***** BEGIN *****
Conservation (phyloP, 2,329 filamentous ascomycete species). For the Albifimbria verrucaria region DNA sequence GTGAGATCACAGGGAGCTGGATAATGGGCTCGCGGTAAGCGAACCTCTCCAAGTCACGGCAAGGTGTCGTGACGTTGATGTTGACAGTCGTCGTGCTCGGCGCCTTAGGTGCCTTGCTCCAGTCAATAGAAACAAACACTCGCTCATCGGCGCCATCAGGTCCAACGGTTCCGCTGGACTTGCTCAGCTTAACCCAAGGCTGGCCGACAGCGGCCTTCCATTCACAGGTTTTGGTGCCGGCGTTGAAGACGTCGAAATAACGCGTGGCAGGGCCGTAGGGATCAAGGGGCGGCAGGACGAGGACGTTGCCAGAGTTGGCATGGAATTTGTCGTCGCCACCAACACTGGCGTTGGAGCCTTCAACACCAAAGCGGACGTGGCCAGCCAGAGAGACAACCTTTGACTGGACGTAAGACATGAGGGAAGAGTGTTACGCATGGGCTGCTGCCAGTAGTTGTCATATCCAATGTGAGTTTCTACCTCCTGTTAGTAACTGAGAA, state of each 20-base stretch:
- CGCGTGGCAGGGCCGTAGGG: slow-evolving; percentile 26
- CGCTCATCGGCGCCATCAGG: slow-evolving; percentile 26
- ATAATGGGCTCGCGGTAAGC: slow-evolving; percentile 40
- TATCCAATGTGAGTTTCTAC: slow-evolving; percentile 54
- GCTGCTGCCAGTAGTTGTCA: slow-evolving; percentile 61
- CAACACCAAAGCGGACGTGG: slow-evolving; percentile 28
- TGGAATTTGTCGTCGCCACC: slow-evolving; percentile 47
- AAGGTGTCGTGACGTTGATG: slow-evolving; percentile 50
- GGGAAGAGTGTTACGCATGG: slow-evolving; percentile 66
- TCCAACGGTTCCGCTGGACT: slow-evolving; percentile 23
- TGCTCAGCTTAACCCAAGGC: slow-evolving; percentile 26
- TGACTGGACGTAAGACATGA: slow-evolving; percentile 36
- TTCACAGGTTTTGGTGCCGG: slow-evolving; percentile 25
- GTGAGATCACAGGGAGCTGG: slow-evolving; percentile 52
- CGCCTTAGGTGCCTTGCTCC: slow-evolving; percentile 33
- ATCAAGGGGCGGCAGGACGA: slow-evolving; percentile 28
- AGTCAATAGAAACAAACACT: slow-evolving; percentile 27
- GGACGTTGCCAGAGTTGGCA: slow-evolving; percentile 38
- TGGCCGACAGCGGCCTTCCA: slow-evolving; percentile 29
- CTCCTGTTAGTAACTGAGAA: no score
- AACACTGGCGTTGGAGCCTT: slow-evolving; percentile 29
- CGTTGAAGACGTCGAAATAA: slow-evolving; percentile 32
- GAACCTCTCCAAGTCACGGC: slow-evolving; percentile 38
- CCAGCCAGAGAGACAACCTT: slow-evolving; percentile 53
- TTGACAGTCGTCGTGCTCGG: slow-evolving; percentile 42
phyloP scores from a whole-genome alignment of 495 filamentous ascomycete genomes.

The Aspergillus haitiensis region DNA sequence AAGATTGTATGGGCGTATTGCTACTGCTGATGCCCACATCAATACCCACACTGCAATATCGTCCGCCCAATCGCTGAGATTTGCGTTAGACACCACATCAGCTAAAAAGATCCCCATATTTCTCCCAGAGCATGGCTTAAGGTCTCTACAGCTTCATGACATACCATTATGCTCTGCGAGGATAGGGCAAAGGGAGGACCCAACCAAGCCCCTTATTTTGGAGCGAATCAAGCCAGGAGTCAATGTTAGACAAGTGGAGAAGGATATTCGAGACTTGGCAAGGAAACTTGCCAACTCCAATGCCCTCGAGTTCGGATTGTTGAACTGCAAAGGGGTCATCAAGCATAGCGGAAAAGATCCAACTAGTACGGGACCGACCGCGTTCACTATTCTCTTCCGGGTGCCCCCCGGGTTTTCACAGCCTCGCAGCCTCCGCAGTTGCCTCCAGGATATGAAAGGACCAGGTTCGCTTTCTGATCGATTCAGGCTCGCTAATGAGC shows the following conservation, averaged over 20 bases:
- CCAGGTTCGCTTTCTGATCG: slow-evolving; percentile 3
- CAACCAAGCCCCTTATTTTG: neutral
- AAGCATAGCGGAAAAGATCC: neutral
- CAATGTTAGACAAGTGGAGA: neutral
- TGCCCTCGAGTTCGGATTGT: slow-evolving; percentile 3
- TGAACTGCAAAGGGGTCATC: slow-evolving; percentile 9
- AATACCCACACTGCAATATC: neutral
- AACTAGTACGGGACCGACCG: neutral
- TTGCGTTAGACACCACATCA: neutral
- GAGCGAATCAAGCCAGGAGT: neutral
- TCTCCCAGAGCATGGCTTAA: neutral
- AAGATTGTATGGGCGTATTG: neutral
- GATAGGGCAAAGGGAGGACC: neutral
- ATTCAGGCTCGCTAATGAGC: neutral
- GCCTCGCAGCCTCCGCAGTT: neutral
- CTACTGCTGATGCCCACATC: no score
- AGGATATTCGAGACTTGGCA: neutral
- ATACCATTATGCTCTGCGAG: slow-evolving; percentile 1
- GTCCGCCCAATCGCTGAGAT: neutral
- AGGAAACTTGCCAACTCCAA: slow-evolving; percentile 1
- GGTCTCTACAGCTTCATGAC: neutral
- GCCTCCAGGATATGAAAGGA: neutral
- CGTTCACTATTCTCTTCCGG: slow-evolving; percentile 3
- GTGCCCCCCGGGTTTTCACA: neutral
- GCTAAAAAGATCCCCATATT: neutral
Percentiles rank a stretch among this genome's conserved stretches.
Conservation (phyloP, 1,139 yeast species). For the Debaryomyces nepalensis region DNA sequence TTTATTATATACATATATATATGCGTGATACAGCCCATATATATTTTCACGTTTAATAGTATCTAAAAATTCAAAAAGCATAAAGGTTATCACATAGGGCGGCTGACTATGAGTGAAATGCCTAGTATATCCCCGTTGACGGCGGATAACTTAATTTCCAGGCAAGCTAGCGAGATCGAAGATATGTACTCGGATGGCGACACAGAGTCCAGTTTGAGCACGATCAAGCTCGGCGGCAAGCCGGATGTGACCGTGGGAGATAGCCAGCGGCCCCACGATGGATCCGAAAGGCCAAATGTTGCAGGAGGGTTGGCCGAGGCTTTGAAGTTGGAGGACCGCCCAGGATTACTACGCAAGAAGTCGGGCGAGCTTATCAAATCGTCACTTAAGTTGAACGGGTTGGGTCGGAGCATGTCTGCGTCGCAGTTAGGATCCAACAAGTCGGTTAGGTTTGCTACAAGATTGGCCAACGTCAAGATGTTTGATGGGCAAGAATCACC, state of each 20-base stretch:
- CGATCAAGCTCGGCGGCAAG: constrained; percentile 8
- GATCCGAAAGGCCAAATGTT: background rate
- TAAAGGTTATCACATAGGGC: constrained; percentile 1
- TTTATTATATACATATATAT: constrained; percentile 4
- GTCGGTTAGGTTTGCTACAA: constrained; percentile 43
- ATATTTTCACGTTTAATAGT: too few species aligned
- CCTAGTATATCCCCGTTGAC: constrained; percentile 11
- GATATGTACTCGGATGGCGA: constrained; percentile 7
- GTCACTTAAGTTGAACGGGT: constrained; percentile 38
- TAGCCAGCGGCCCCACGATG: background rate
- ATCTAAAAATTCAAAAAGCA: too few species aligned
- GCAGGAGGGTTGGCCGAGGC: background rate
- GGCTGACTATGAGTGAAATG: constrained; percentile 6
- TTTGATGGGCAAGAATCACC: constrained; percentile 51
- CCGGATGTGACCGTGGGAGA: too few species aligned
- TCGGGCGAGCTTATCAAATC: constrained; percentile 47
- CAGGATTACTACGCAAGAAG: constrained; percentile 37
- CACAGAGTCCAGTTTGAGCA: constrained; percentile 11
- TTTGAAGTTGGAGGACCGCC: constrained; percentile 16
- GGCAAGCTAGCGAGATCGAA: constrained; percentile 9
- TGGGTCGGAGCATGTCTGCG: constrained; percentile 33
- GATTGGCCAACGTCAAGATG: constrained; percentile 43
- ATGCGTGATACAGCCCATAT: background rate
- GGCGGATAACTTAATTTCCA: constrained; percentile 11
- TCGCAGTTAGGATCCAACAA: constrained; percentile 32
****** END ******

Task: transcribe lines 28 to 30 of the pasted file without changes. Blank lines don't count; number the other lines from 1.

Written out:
The Aspergillus haitiensis region DNA sequence AAGATTGTATGGGCGTATTGCTACTGCTGATGCCCACATCAATACCCACACTGCAATATCGTCCGCCCAATCGCTGAGATTTGCGTTAGACACCACATCAGCTAAAAAGATCCCCATATTTCTCCCAGAGCATGGCTTAAGGTCTCTACAGCTTCATGACATACCATTATGCTCTGCGAGGATAGGGCAAAGGGAGGACCCAACCAAGCCCCTTATTTTGGAGCGAATCAAGCCAGGAGTCAATGTTAGACAAGTGGAGAAGGATATTCGAGACTTGGCAAGGAAACTTGCCAACTCCAATGCCCTCGAGTTCGGATTGTTGAACTGCAAAGGGGTCATCAAGCATAGCGGAAAAGATCCAACTAGTACGGGACCGACCGCGTTCACTATTCTCTTCCGGGTGCCCCCCGGGTTTTCACAGCCTCGCAGCCTCCGCAGTTGCCTCCAGGATATGAAAGGACCAGGTTCGCTTTCTGATCGATTCAGGCTCGCTAATGAGC shows the following conservation, averaged over 20 bases:
- CCAGGTTCGCTTTCTGATCG: slow-evolving; percentile 3
- CAACCAAGCCCCTTATTTTG: neutral